New Stuff

New Stuff

Since the onset of when modern man started walking erect, and was able to communicate through grunts and other sounds, he has been on a quest for new things. To set the record straight, I am referring to humanity as a whole when I say modern man. The selection of new things was far simpler back then, a good stick or dry cave was about it. After the wheel was invented, it was all downhill from there, pun intended.

However, as we evolved so did our stuff, and in all likely hood it just complicated matters far more than we needed or realized. Now it’s a constant quest for the better wheel or bigger cave. Remember how you felt when you got your first set of wheels or your first cave of your very own? Remember how you oohed and aaahed by yourself for hours because it was just perfect? Remember your first car? The one where you had to roll up the window with a hand operated the crank, gently guiding the glass upwards as you went along. You washed it and named it as though it was your first-born. In hindsight, if you had to drive it now you would be mortified and go to great lengths to not be seen anywhere near it, let alone getting out of it.

Or that first apartment, with the hand me down couch and ripped linoleum, yet you thought it was cool to get heat from a pot of water on the stove. Back when your Italian landlord wasn’t a cheap grease ball yet, but European and “saving on the oil.” We humans grow tired of things; just like we evolved from starting fire with two sticks, as we got older so did our tastes, refined as it’s now called. The question now at hand is when is it ok to out grow people. Is it ok at all, or are you just stuck with the same person who, like the car window with the hand crank, has to be guided straight on a constant basis.

Can you recall the first time you saw your significant other or the person you’re involved with forever? You probably did the oooh and ahhh noises, the same as for that car you once loved. You just couldn’t wait to be around them  and everywhere you went was new and exciting. Flash-forward to now, they no longer have those legs or that ass to die for. Those bedroom eyes now have cracks and craters beside them Nasa could have tested out the Hubble telescope on. Those pearly white teeth are still pearly white, but now there in a glass next to the bed, or next to the sink in a nifty container. That flat stomach went the way of the dodo bird and now the opposing party would be happy just to see their own feet. Speaking of feet, an extra head seems to have sprouted from that same foot at some point during the relationship.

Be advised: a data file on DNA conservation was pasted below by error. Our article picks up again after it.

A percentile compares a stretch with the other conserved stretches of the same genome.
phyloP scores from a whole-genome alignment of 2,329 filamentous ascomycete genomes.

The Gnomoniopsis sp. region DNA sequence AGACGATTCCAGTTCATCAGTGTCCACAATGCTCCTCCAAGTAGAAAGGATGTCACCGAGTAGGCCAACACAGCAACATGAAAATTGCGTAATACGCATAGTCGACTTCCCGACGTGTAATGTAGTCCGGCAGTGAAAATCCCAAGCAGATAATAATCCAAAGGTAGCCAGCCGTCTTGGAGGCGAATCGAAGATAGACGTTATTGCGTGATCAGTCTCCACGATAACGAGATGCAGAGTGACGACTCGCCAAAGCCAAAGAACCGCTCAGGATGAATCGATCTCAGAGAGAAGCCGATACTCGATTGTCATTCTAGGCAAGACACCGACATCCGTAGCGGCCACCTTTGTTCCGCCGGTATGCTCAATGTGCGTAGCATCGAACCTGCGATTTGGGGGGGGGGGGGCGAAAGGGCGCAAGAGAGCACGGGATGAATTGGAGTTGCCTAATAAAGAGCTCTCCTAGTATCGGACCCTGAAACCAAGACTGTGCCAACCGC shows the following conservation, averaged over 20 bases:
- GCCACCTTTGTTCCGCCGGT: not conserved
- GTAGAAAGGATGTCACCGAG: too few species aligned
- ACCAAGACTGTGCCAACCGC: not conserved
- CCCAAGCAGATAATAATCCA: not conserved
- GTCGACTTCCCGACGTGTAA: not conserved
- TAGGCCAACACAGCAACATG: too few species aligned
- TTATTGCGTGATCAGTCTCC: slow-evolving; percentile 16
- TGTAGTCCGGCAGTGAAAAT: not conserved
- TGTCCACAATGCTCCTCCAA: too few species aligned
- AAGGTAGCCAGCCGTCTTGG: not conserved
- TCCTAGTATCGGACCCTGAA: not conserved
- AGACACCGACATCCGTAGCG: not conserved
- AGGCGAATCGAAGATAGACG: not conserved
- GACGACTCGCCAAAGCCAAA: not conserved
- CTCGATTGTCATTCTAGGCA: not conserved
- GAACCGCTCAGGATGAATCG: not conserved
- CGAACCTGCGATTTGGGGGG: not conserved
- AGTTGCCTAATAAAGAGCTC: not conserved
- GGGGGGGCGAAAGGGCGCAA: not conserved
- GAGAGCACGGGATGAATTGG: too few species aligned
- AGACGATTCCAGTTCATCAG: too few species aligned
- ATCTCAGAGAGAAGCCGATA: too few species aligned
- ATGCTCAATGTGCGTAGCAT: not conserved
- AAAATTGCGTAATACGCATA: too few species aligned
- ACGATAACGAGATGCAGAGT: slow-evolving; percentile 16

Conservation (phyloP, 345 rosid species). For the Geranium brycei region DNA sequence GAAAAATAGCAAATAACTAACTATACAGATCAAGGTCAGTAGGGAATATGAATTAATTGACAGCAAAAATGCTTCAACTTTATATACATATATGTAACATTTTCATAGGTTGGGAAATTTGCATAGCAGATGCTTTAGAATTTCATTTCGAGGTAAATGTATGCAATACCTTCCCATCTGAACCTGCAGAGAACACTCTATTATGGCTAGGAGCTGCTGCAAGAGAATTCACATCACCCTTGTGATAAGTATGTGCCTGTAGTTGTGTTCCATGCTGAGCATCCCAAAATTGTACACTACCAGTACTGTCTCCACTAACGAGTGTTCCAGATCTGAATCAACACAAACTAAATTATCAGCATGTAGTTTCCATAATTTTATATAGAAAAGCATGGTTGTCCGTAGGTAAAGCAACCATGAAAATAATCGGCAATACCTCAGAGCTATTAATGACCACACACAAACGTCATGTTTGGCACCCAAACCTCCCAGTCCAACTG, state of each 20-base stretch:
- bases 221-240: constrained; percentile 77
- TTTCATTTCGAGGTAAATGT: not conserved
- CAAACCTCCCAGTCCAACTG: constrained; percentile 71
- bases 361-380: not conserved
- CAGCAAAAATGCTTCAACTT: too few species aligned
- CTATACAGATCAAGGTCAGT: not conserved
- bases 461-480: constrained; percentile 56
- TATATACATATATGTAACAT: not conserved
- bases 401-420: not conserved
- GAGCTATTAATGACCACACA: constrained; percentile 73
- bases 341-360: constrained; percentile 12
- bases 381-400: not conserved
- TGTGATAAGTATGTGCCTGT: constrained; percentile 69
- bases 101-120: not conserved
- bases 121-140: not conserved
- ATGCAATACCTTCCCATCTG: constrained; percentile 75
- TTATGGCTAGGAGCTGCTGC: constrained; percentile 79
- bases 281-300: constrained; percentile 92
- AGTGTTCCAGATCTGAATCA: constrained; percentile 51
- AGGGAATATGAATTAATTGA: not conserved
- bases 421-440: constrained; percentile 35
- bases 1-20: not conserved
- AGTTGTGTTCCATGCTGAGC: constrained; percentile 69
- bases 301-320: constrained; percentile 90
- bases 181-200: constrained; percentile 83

What once was a cute, “poof” of passing gas when you pulled the covers over both your heads and giggled now rivals the old Staten Island landfill on a hot July day. The fumes are so noxious you leave for the couch. To make matters far worse, they don’t look or notice you’re gone, nor care. Like the car after the water pump started leaking, the tires went bald, and something started oozing mysterious fluid on the driveway, you realize it’s time to get rid of them. Especially since the new mystery liquid is not the, “after” wet spot. So why isn’t it socially acceptable to trade a person in for a newer model? Something fast and sleek that doesn’t feel comfortable enough to scratch that very personal itch in front of you.

As I write this and as you read it, we all know it’s not ok. Unlike a material object let us not forget that person was with you in your many times of need. You remember the moments where you truly thought no one cared, and for the most part, except for them, no one did. You remember sharing together the many tears of joy you felt comfortable enough to share, and are all too happy you did. So it’s ok to be middle-aged and lust a little over that twenty-five year old. Just remember the sixty year old you saw in the Vette convertible, where you both laughed out loud in unison about how this is just plain old stupid.